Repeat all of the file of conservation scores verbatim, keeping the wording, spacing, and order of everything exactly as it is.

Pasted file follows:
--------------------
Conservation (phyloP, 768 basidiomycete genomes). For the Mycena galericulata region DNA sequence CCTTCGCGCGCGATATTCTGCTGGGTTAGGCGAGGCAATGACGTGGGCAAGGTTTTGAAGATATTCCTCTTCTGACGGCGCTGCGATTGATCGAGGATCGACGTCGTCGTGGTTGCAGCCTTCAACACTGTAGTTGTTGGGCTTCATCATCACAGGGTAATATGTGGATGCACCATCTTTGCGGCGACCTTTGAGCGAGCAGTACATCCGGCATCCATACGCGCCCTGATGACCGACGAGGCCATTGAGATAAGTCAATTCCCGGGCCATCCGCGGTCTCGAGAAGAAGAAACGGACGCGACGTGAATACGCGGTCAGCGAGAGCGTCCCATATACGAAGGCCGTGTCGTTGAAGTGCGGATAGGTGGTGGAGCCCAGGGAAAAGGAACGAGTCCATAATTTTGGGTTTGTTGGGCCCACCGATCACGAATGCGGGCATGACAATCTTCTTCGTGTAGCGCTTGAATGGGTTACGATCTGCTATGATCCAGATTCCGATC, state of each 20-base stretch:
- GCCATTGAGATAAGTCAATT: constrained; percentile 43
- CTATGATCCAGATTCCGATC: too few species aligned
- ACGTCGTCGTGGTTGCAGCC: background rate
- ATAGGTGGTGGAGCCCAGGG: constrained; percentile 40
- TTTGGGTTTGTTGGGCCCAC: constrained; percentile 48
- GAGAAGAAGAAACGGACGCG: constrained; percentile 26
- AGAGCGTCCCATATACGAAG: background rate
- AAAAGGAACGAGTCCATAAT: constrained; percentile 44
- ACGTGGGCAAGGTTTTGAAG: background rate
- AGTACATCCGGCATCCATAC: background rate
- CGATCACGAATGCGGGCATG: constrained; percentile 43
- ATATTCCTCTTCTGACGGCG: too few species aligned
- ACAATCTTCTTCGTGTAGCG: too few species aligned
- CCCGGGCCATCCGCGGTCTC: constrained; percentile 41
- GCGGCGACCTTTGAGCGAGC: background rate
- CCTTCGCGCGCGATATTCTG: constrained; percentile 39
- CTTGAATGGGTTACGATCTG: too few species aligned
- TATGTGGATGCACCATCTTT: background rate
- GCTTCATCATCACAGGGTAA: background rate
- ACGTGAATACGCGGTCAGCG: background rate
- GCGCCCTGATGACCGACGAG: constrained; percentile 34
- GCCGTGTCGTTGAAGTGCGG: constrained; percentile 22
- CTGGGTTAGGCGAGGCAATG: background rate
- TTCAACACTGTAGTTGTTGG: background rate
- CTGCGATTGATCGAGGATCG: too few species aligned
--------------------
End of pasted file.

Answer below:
Conservation (phyloP, 768 basidiomycete genomes). For the Mycena galericulata region DNA sequence CCTTCGCGCGCGATATTCTGCTGGGTTAGGCGAGGCAATGACGTGGGCAAGGTTTTGAAGATATTCCTCTTCTGACGGCGCTGCGATTGATCGAGGATCGACGTCGTCGTGGTTGCAGCCTTCAACACTGTAGTTGTTGGGCTTCATCATCACAGGGTAATATGTGGATGCACCATCTTTGCGGCGACCTTTGAGCGAGCAGTACATCCGGCATCCATACGCGCCCTGATGACCGACGAGGCCATTGAGATAAGTCAATTCCCGGGCCATCCGCGGTCTCGAGAAGAAGAAACGGACGCGACGTGAATACGCGGTCAGCGAGAGCGTCCCATATACGAAGGCCGTGTCGTTGAAGTGCGGATAGGTGGTGGAGCCCAGGGAAAAGGAACGAGTCCATAATTTTGGGTTTGTTGGGCCCACCGATCACGAATGCGGGCATGACAATCTTCTTCGTGTAGCGCTTGAATGGGTTACGATCTGCTATGATCCAGATTCCGATC, state of each 20-base stretch:
- GCCATTGAGATAAGTCAATT: constrained; percentile 43
- CTATGATCCAGATTCCGATC: too few species aligned
- ACGTCGTCGTGGTTGCAGCC: background rate
- ATAGGTGGTGGAGCCCAGGG: constrained; percentile 40
- TTTGGGTTTGTTGGGCCCAC: constrained; percentile 48
- GAGAAGAAGAAACGGACGCG: constrained; percentile 26
- AGAGCGTCCCATATACGAAG: background rate
- AAAAGGAACGAGTCCATAAT: constrained; percentile 44
- ACGTGGGCAAGGTTTTGAAG: background rate
- AGTACATCCGGCATCCATAC: background rate
- CGATCACGAATGCGGGCATG: constrained; percentile 43
- ATATTCCTCTTCTGACGGCG: too few species aligned
- ACAATCTTCTTCGTGTAGCG: too few species aligned
- CCCGGGCCATCCGCGGTCTC: constrained; percentile 41
- GCGGCGACCTTTGAGCGAGC: background rate
- CCTTCGCGCGCGATATTCTG: constrained; percentile 39
- CTTGAATGGGTTACGATCTG: too few species aligned
- TATGTGGATGCACCATCTTT: background rate
- GCTTCATCATCACAGGGTAA: background rate
- ACGTGAATACGCGGTCAGCG: background rate
- GCGCCCTGATGACCGACGAG: constrained; percentile 34
- GCCGTGTCGTTGAAGTGCGG: constrained; percentile 22
- CTGGGTTAGGCGAGGCAATG: background rate
- TTCAACACTGTAGTTGTTGG: background rate
- CTGCGATTGATCGAGGATCG: too few species aligned